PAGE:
“More than half, maybe two-thirds of my life as a writer is rewriting. I wouldn’t say I have a talent that’s special. It strikes me that I have an unusual kind of stamina.” – John Irving.
Congratulations, you wrote a first draft. You are a novelist, a screenwriter, a playwright, a storyteller…by God, a writer.
Now, are you ready to get to work?
Some people compare writing to being god-like. If a first draft is like God creating the world in seven days, then re-writing is Darwinism. It takes millions of years, a lot of your favorite creatures won’t survive, and you still might end up with a bird or two incapable of flight.
There are a lot of different ways to re-write. I’ve read about and experimented with a ton of them trying to figure out how to get my turkeys to fly more than a few feet.
I have to fight the desire to correct spelling and grammar during my first trip through the manuscript. Every sentence glares at me with the accusation of “You did this to me! Now fix it!” But alas, they will have to wait their turn. Before I spend a bunch of time etching a coat of arms on my great sword of war, I need to know if the blade is going to snap the first time I swing it at someone.
Does the story work on a functional level? Every scene should move your plot forward while simultaneously throwing obstacles at your protagonist.
Dwight Swain, writer of Techniques of the Selling Writer refers to “scenes” and “sequels.” “Scenes” show the protagonists acting. “Sequels” show how he reactions to the fallout of his actions. He goes so far as to break them down even further, but the idea is that protagonist spends a story pursuing a goal and failing at every turn, causing change.
All my scenes address that goal, essentially (stealing a phrase from my first screenwriting instructor Ron Peterson) answering the story question. The characters’ actions must feel real. If my character acts in an unbelievable way, given what the reader knows, then I failed and the scene needs changed or cut.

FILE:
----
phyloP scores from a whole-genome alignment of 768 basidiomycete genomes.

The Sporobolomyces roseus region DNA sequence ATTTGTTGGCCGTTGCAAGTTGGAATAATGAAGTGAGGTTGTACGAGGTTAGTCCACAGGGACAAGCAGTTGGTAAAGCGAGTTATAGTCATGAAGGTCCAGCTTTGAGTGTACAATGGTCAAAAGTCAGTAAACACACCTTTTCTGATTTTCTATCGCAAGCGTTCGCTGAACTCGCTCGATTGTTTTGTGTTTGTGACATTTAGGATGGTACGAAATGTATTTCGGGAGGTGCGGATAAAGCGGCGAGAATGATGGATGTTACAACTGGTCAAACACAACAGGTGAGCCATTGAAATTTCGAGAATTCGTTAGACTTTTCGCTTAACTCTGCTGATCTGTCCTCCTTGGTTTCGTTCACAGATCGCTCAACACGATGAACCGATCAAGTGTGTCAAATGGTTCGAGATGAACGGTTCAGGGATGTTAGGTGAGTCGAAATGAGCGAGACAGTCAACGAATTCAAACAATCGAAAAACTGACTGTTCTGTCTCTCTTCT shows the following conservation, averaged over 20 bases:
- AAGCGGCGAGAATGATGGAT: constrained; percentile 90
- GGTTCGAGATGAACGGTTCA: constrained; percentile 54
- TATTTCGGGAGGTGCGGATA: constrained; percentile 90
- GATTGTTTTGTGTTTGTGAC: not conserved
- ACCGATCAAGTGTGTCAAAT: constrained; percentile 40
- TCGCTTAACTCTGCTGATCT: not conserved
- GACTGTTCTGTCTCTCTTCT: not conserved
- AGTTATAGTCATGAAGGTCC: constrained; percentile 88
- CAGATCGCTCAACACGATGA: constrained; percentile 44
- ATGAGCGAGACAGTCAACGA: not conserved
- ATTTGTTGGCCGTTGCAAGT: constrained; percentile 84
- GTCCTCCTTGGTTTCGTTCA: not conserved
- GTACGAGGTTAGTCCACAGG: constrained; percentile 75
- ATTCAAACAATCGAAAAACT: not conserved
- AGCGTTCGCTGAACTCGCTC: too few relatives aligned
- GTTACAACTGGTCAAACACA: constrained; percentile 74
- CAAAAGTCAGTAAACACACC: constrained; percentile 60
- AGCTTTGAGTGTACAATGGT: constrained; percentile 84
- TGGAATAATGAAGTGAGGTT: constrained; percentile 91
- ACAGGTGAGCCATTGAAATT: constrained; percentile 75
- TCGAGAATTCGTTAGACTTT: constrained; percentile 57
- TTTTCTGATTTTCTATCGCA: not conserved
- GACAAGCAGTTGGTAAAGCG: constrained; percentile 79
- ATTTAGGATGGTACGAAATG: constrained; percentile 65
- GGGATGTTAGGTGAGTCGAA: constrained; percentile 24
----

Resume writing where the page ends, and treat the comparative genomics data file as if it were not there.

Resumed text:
Even if a scene is perfectly good, if it doesn’t give the story something special or isn’t necessary, it gets axed. This is very hard to do sometimes, and is a by-product of my screenwriting training. Watch special features on DVD’s. You will quickly see how many scenes are deleted, even ones that were already filmed. Usually, they don’t add anything.
What I love about prose is the art involved in its writing. I love the use of metaphors, even in daily conversation, as my girlfriend will attest. I tie the metaphors together with common themes. I spend a lot of time on word choices and the sounds they make adjacent to other words. I pace the sentences rhythmically, like phrases in jazz. I search for storytelling not only in content, but in structure.
My sentence mechanics guide is Strunk and White’s Elements of Style. It contains a spectacular section on unnecessary words. Just like every scene should have a function, every part of a sentence should have one, as well. Make your work tighter. None of the gears should slip. The machine should chug perpetually forward.
In On Writing, Stephen King advised cutting text by ten percent. I say go for fifteen. You can accomplish that easily. Axe those needless words, unnecessary sentences, and unmotivated scenes. Trim them all away. What you have left is the real story.
By the way, this blog is 550 words. It started at 900. I didn’t change the content at all.